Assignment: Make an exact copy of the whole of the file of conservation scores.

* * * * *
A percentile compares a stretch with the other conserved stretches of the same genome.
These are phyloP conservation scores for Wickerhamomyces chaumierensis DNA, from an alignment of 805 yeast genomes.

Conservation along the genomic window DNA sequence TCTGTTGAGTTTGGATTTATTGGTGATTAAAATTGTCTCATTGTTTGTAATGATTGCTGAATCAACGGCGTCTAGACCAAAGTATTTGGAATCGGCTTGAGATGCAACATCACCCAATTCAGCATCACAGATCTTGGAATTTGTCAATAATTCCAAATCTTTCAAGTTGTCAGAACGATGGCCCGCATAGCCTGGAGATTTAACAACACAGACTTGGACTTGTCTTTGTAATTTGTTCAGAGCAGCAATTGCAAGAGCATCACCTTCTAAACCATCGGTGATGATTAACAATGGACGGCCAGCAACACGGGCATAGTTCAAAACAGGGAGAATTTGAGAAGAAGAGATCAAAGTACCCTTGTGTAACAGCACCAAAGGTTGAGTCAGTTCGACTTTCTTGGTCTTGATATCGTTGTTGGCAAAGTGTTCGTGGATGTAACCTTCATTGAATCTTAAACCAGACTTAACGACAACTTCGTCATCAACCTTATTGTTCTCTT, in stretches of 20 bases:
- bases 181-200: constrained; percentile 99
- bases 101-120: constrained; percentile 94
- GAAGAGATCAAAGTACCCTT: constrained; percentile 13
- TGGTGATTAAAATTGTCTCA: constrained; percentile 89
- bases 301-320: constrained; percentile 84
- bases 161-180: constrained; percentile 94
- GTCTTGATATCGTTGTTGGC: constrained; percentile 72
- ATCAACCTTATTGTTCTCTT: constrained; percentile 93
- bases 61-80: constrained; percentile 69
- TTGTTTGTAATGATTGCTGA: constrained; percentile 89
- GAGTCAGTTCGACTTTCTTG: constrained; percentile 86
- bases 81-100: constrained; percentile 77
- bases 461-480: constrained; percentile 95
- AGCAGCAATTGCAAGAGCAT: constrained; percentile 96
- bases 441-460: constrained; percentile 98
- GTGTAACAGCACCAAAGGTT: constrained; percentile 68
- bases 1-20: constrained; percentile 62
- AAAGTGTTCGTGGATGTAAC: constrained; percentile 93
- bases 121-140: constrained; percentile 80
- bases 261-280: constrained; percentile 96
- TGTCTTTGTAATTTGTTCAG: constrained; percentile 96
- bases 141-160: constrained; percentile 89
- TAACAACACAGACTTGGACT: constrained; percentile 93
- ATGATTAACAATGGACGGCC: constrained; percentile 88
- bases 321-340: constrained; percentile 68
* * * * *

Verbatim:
A percentile compares a stretch with the other conserved stretches of the same genome.
These are phyloP conservation scores for Wickerhamomyces chaumierensis DNA, from an alignment of 805 yeast genomes.

Conservation along the genomic window DNA sequence TCTGTTGAGTTTGGATTTATTGGTGATTAAAATTGTCTCATTGTTTGTAATGATTGCTGAATCAACGGCGTCTAGACCAAAGTATTTGGAATCGGCTTGAGATGCAACATCACCCAATTCAGCATCACAGATCTTGGAATTTGTCAATAATTCCAAATCTTTCAAGTTGTCAGAACGATGGCCCGCATAGCCTGGAGATTTAACAACACAGACTTGGACTTGTCTTTGTAATTTGTTCAGAGCAGCAATTGCAAGAGCATCACCTTCTAAACCATCGGTGATGATTAACAATGGACGGCCAGCAACACGGGCATAGTTCAAAACAGGGAGAATTTGAGAAGAAGAGATCAAAGTACCCTTGTGTAACAGCACCAAAGGTTGAGTCAGTTCGACTTTCTTGGTCTTGATATCGTTGTTGGCAAAGTGTTCGTGGATGTAACCTTCATTGAATCTTAAACCAGACTTAACGACAACTTCGTCATCAACCTTATTGTTCTCTT, in stretches of 20 bases:
- bases 181-200: constrained; percentile 99
- bases 101-120: constrained; percentile 94
- GAAGAGATCAAAGTACCCTT: constrained; percentile 13
- TGGTGATTAAAATTGTCTCA: constrained; percentile 89
- bases 301-320: constrained; percentile 84
- bases 161-180: constrained; percentile 94
- GTCTTGATATCGTTGTTGGC: constrained; percentile 72
- ATCAACCTTATTGTTCTCTT: constrained; percentile 93
- bases 61-80: constrained; percentile 69
- TTGTTTGTAATGATTGCTGA: constrained; percentile 89
- GAGTCAGTTCGACTTTCTTG: constrained; percentile 86
- bases 81-100: constrained; percentile 77
- bases 461-480: constrained; percentile 95
- AGCAGCAATTGCAAGAGCAT: constrained; percentile 96
- bases 441-460: constrained; percentile 98
- GTGTAACAGCACCAAAGGTT: constrained; percentile 68
- bases 1-20: constrained; percentile 62
- AAAGTGTTCGTGGATGTAAC: constrained; percentile 93
- bases 121-140: constrained; percentile 80
- bases 261-280: constrained; percentile 96
- TGTCTTTGTAATTTGTTCAG: constrained; percentile 96
- bases 141-160: constrained; percentile 89
- TAACAACACAGACTTGGACT: constrained; percentile 93
- ATGATTAACAATGGACGGCC: constrained; percentile 88
- bases 321-340: constrained; percentile 68